You know those songs that you can’t stop listening to? You set them on repeat until your ears bled, but there is a better way to listen to them. Meet ‘Inifinite Jukebox’, a product of a Music Hack Day event held in MIT Boston. Instead of simply looping the song from start to end over and over again, this web app creates a never ending, constantly changing version of uploaded tracks.
Infinite Jukebox works by identifying parts of the song that sound similar to one another. During playback, when the next beat has similar sounding beats there’s a chance that it will jump or branch to a completely different part of the song. Since the branching is to a very similar sounding beat in the song, theoritically, you won’t notice the jump. This process of branching to similar sounding beats can continue forever, giving you an infinitely long version of the song.
Not all songs work perfect. For example, it works extremely well for Superstition by Stevie Wonder and Gangnam Style. In Californication by Red Hot Chilli Peppers, the track once jumped to a spot that sounded unnatural. Essentially, the Infinite Jukebox works best with songs that have a lot of repetition.
The infinite song is accompanied by a visualization that shows what portion of the song is playing and how similar parts are connected.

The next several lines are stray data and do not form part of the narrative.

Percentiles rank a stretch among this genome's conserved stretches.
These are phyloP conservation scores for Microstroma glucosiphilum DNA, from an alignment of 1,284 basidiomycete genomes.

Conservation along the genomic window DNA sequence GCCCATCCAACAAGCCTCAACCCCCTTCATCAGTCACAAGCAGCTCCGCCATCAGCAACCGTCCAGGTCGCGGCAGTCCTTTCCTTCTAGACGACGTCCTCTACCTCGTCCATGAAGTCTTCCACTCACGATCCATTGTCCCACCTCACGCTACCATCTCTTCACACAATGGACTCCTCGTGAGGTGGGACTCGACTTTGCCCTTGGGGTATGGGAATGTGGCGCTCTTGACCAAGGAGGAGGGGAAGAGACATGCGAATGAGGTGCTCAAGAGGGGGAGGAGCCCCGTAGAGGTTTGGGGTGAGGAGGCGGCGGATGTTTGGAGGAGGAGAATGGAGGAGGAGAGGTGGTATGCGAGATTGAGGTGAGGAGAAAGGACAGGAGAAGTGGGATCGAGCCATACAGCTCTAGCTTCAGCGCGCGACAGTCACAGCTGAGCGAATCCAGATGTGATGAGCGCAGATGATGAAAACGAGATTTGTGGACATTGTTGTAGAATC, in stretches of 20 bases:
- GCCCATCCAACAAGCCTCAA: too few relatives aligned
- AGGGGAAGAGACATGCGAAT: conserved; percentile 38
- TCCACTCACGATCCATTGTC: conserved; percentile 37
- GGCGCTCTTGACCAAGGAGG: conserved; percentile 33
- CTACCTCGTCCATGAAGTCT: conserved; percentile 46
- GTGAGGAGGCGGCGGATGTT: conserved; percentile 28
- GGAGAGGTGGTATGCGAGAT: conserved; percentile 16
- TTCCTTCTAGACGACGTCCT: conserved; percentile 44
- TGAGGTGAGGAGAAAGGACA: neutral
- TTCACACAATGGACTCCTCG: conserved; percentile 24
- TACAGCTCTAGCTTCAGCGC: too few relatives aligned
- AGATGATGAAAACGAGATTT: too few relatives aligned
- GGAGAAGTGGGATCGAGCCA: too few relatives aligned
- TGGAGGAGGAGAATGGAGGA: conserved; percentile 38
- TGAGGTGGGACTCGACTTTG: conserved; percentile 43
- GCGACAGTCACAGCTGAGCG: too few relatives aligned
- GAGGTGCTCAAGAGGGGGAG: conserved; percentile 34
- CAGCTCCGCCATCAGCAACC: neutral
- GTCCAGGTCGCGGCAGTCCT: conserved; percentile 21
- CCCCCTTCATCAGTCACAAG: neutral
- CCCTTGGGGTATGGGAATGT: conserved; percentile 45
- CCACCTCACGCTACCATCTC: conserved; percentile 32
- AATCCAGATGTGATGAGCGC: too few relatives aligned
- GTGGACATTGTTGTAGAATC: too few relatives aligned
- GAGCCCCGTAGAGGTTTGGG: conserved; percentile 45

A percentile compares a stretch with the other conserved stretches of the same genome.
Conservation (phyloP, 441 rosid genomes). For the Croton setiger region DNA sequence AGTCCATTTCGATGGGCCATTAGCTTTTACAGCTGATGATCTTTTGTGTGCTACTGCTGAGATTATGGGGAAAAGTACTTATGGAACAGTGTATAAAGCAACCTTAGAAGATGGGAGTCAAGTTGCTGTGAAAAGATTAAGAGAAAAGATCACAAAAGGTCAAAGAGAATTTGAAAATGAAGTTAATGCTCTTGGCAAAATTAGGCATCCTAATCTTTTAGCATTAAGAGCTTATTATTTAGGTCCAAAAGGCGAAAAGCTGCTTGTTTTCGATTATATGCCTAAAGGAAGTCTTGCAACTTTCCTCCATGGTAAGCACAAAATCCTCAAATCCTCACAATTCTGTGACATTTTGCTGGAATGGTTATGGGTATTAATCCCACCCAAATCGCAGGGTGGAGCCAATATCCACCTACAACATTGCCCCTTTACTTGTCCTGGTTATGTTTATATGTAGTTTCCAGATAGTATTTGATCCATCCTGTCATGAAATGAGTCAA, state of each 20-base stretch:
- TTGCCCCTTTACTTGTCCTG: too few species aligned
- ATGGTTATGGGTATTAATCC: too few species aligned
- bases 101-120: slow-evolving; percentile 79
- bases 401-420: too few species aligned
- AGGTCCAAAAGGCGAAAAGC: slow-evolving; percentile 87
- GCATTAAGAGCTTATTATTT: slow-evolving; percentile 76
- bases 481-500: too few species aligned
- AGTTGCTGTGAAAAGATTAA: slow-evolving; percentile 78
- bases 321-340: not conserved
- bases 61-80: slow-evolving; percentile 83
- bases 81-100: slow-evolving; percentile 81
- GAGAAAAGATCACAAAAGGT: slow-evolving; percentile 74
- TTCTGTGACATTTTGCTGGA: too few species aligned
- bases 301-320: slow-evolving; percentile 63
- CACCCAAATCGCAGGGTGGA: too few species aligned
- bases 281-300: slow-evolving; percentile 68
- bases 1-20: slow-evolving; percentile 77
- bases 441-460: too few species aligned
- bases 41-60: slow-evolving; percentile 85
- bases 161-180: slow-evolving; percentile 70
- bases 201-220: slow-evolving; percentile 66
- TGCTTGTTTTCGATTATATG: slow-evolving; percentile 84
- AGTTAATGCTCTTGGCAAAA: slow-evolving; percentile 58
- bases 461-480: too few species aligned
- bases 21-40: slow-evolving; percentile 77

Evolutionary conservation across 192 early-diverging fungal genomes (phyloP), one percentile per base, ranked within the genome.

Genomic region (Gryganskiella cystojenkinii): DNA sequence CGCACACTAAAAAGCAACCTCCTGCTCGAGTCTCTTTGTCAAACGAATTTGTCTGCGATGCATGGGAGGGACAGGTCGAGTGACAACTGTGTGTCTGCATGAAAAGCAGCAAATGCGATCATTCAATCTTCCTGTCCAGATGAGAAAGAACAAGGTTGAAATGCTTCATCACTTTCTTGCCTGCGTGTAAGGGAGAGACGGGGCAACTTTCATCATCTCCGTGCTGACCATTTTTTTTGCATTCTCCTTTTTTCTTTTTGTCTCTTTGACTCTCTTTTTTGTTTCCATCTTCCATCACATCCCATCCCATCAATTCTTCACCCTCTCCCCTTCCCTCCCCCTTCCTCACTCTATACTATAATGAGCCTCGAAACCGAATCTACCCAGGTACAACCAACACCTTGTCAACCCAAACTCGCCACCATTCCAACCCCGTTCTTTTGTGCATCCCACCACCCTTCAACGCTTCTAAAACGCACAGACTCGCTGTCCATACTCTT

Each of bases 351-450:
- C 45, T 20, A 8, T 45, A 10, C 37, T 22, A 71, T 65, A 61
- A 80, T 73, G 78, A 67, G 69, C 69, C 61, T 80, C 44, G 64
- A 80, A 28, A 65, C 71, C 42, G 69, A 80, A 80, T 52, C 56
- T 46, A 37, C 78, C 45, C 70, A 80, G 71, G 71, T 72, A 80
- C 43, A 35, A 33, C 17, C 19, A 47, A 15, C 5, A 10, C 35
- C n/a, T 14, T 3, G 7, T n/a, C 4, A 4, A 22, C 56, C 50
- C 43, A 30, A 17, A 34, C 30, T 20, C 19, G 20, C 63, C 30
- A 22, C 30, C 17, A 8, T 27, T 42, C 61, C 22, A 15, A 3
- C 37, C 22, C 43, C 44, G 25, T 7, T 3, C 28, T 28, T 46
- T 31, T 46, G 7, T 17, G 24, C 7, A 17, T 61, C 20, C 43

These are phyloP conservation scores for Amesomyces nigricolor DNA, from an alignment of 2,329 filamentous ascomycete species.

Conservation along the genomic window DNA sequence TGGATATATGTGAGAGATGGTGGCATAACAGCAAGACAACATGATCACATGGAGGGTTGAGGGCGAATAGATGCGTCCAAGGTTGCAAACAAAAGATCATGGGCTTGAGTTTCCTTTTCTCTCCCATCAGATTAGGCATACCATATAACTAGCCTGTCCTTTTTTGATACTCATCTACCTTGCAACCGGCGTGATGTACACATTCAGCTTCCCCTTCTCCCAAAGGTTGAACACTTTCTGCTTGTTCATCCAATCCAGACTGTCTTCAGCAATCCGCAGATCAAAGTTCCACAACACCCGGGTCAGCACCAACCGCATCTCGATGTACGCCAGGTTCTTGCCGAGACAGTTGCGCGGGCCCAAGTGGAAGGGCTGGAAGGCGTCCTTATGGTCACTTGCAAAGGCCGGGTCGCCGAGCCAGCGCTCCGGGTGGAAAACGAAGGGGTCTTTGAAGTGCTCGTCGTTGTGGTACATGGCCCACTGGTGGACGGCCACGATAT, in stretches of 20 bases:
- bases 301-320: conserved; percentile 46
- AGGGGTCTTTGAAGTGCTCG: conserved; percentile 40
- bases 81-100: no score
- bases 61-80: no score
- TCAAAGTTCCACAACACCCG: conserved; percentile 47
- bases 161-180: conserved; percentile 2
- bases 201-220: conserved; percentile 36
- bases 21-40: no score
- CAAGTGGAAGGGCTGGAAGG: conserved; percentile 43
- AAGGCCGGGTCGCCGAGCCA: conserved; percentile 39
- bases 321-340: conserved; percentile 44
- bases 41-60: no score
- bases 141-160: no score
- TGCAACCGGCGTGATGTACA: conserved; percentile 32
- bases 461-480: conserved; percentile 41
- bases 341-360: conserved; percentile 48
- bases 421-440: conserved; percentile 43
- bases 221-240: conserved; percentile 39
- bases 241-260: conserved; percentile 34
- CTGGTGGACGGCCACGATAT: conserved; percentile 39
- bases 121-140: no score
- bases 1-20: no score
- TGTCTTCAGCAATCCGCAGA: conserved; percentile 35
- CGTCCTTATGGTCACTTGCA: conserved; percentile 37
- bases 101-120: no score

The chord diagram shows the beats of the song along the circumference of the circle along with chords representing the possible paths from each beat to it’s similar neighbors. When the song is not playing, you can mouse over any beat and see all of the possible paths for that beat. When the song is playing, the visualization shows the single next potential beat. I was quite pleased at how the visualization turned out. I think it does a good job of helping the listener understand what is going on under the hood, and different songs have very different looks and color palettes. They can be quite attractive.
The Infinite Jukebox is the handiwork of Paul Lamere, director of developer platform for music intelligence company The Echo Nest and the man behind the Infinite Gangnam Style hack at Reykjavik’s Music Hack Day.